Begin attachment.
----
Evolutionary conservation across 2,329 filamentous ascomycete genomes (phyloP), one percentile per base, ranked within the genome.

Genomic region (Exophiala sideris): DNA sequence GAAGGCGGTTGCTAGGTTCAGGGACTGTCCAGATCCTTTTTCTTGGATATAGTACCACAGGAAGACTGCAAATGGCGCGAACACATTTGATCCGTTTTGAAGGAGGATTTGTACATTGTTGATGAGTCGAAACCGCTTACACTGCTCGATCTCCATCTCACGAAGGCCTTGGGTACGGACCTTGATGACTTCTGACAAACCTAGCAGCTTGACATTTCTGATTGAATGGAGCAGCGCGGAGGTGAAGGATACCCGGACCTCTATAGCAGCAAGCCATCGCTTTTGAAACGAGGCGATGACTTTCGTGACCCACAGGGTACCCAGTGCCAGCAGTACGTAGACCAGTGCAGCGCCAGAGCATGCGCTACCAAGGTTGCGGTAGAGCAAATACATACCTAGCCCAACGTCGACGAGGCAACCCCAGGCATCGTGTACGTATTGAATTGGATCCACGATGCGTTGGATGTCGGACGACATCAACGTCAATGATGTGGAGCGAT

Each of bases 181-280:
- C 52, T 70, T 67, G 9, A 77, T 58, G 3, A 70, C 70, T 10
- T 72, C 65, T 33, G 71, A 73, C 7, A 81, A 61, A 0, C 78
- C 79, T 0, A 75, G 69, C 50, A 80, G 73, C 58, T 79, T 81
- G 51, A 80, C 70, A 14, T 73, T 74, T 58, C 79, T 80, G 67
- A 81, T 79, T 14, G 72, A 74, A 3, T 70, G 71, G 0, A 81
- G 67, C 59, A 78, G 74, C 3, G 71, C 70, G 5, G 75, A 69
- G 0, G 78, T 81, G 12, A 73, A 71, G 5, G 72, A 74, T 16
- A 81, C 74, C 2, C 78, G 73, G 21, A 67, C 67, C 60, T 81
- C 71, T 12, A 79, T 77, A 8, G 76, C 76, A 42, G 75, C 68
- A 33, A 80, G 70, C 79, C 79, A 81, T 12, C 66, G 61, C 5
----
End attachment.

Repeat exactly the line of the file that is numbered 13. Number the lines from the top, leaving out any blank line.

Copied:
- A 33, A 80, G 70, C 79, C 79, A 81, T 12, C 66, G 61, C 5